Restoring lost resolution of plenoptic images
Although the original concept of light field measurement was first proposed in 1908,1 there has been substantial work on applications of this technique during the past decade. The basic objective in light field measurement is to register the 2-dimensional light distribution of a particular scene (the standard approach for conventional cameras) as well as the direction—or angle of arrival—of the light rays to a sensor. In the past, several different approaches have been proposed to capture the scene in a simple and compact way (e.g., with a multi-stereovision camera). With these previous techniques, several points of view can be obtained by physically moving the camera, with the use of a static array of cameras, or by generating all viewpoints after the measurement of the ‘focal stack’ (i.e., the set of defocused images). Moving the camera or measuring the focal stack, however, results in acquisition times that are too slow compared with scene changes. In addition, using an array of cameras is both expensive and a non-portable solution.
An additional approach—known as the plenoptic design—involves placing a microlens array in the optical path to capture the plenoptic function (the light field).2 Once the light field has been measured, post-processing allows the generation of interesting and useful results. These results can include a posteriori refocusing of the captured image, all-in-focus for the whole scene, depth maps, and stereo 3D imaging. In particular, 3D integral imaging is a promising future option for 3D displays because it does not cause fatigue or discomfort for the viewer (unlike 3D stereo imaging).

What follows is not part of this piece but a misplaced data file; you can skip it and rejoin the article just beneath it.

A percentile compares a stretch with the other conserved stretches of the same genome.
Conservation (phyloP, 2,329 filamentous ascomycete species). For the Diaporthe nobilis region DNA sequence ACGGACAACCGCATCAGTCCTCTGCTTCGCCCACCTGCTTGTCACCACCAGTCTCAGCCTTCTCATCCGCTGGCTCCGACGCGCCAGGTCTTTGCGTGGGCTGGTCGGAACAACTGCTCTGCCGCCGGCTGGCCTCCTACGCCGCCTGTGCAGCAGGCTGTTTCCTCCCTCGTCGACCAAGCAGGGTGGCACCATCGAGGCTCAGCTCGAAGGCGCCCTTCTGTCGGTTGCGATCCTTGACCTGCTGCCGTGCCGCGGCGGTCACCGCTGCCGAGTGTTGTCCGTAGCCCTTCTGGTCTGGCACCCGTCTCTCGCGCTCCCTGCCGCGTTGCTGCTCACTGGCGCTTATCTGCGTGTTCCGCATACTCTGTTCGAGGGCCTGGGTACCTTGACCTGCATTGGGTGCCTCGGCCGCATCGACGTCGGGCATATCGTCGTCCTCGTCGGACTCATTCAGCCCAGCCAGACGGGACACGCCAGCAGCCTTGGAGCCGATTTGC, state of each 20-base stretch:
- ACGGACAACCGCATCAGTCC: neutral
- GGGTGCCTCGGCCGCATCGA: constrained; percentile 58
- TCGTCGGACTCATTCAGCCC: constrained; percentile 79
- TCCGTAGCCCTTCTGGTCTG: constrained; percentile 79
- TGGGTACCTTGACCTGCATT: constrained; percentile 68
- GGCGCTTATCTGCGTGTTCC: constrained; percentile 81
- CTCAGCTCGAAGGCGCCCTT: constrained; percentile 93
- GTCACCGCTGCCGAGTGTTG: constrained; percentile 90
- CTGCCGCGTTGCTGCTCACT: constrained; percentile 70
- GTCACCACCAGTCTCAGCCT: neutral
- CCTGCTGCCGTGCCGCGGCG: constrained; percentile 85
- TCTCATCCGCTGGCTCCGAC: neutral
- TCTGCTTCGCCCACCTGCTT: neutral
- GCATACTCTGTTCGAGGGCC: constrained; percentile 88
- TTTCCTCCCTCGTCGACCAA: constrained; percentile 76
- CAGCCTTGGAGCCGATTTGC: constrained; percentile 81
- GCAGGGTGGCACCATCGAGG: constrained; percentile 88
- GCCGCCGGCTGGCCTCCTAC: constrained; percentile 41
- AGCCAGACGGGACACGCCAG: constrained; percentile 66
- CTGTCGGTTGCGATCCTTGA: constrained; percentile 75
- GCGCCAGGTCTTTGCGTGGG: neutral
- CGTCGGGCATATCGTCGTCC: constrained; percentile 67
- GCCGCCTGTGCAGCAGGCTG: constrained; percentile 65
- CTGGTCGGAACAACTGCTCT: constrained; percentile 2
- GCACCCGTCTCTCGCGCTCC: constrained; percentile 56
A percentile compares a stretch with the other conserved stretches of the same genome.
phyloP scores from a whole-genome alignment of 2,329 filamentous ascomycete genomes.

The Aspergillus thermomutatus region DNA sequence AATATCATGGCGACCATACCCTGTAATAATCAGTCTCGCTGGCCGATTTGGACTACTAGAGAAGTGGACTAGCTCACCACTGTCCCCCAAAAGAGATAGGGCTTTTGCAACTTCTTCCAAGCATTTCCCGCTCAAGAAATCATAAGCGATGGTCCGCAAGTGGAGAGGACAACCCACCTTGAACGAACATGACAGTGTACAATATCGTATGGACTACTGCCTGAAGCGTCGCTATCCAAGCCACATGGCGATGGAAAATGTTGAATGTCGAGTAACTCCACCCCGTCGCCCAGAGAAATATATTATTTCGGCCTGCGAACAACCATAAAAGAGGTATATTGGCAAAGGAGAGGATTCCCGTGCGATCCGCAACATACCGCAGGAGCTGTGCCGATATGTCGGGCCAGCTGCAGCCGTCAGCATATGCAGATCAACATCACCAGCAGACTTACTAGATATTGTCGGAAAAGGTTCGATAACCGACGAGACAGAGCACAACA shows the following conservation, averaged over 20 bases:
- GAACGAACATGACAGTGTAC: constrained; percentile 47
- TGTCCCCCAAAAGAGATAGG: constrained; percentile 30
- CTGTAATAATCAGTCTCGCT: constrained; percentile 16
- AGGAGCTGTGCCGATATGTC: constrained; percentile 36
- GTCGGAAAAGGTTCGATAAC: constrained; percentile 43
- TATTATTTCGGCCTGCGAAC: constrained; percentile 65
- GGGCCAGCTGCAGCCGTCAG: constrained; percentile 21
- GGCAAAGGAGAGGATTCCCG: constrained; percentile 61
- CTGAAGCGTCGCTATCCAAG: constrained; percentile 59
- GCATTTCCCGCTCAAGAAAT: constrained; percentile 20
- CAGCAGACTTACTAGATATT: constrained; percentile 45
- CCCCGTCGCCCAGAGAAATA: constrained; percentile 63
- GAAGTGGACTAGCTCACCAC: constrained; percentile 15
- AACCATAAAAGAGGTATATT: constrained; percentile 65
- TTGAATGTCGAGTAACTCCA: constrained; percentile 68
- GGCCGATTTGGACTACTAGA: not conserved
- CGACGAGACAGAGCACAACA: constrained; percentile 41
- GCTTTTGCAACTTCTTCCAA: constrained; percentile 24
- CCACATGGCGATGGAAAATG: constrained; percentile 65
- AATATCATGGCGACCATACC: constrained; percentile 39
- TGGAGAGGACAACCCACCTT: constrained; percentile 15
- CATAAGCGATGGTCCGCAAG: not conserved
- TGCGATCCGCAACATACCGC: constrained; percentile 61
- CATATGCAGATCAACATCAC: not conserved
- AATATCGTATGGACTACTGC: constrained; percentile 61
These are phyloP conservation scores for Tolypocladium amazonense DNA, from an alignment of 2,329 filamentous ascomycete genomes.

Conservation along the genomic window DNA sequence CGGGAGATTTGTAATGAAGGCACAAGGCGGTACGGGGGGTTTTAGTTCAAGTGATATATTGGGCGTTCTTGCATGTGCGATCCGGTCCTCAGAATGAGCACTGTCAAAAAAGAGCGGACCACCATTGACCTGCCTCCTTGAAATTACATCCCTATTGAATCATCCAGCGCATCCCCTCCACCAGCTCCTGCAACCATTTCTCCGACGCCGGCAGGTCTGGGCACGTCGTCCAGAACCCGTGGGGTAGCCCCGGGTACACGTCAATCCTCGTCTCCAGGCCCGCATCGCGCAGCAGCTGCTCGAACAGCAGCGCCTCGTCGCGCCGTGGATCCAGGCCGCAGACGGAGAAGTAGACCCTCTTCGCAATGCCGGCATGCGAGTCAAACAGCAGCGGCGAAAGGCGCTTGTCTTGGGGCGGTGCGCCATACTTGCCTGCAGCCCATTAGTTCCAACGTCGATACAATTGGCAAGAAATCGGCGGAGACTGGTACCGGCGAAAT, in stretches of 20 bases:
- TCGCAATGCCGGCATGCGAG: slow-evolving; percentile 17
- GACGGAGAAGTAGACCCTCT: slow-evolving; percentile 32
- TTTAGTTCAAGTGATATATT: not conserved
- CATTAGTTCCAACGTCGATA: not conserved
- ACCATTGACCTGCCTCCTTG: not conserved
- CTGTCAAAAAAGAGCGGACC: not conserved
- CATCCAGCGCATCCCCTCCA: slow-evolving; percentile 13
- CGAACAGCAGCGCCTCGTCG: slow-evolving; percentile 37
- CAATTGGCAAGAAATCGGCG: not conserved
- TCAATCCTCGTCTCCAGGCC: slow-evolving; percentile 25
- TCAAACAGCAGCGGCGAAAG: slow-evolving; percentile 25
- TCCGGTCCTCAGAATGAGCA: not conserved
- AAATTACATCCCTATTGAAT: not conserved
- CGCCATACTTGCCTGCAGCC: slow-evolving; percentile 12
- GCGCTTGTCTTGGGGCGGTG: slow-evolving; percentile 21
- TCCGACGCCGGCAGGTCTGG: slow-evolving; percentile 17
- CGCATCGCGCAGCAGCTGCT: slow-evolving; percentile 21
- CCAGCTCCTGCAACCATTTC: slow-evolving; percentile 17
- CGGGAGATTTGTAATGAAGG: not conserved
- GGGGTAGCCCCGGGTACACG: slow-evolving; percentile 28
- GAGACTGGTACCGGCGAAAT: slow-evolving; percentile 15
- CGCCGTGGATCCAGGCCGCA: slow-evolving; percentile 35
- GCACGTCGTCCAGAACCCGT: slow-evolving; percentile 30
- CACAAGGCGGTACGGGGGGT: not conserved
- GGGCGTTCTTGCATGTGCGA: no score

Our team, at the University of La Laguna, have pioneered and developed the use of plenoptic sensors for the measurement of optical aberrations produced by atmospheric turbulence.3 In our innovative approach, we use information from the light field to obtain a tomographic distribution of the wavefront phase. This distribution is associated with changes in refractive index that are caused by the propagation of light through a heterogeneous or turbulent medium. Through the tomographic measurement of the wavefront phase from a single shot, it is possible to extend the corrected field of view beyond the optical axis and thus observe extended objects (e.g., the Sun, the Moon, planets, and galaxies) with high spatial resolution. With our technique—unlike conventional wavefront sensors (e.g., Shack-Hartmann or a pyramid sensor)—atmospheric turbulence correction is not limited to just the optical axis. As such, we have developed the use of light fields from measuring mere intensity distributions, to more elaborate phase mapping activities.
The plenoptic design for light field measurement is now commercially available through Lytro.4 For several reasons, however, this instrument has had only very limited success. Despite its fairly compact physical design, a large amount of post-processing (super-resolution) is required to recover the optical resolution that is expected from a particular imaging lens size. The resolution can be improved with the use of much smaller microlenses, but computation of a depth map is then required to recover the original optical resolution. This process makes the system response rather slow. Furthermore, the quality of the depth map directly influences the quality of the image restoration and is strongly affected by the optical quality of the microlenses.